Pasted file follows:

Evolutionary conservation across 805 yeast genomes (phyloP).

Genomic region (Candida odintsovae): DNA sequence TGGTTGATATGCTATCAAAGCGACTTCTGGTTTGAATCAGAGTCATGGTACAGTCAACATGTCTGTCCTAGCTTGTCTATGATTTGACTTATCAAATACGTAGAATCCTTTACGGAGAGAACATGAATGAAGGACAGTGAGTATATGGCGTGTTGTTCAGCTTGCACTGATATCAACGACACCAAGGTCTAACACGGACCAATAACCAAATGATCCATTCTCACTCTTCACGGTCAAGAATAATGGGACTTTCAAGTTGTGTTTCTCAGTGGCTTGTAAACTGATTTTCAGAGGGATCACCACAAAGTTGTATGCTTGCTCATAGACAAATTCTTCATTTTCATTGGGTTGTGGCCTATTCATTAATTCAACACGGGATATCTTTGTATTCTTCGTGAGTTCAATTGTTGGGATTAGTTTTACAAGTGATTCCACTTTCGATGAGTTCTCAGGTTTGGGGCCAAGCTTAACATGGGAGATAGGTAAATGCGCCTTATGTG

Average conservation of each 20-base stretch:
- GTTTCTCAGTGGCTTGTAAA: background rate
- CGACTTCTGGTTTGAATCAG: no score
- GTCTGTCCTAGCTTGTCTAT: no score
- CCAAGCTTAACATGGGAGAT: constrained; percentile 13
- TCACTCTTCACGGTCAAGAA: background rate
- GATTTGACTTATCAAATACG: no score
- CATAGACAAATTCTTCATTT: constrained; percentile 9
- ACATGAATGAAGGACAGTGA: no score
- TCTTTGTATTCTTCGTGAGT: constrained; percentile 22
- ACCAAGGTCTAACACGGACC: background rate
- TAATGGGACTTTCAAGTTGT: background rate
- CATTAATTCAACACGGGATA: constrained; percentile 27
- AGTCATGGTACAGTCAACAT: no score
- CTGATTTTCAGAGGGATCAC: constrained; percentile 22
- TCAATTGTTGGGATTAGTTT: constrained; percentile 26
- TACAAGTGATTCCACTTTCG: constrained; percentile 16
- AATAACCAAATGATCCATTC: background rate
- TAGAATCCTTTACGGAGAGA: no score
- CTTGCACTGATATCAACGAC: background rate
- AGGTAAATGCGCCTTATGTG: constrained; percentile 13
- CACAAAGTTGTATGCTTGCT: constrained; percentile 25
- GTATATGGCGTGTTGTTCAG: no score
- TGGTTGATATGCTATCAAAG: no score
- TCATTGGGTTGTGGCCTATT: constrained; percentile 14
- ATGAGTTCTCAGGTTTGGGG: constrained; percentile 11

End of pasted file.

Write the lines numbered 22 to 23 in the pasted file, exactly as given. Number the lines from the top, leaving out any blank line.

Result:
- CTTGCACTGATATCAACGAC: background rate
- AGGTAAATGCGCCTTATGTG: constrained; percentile 13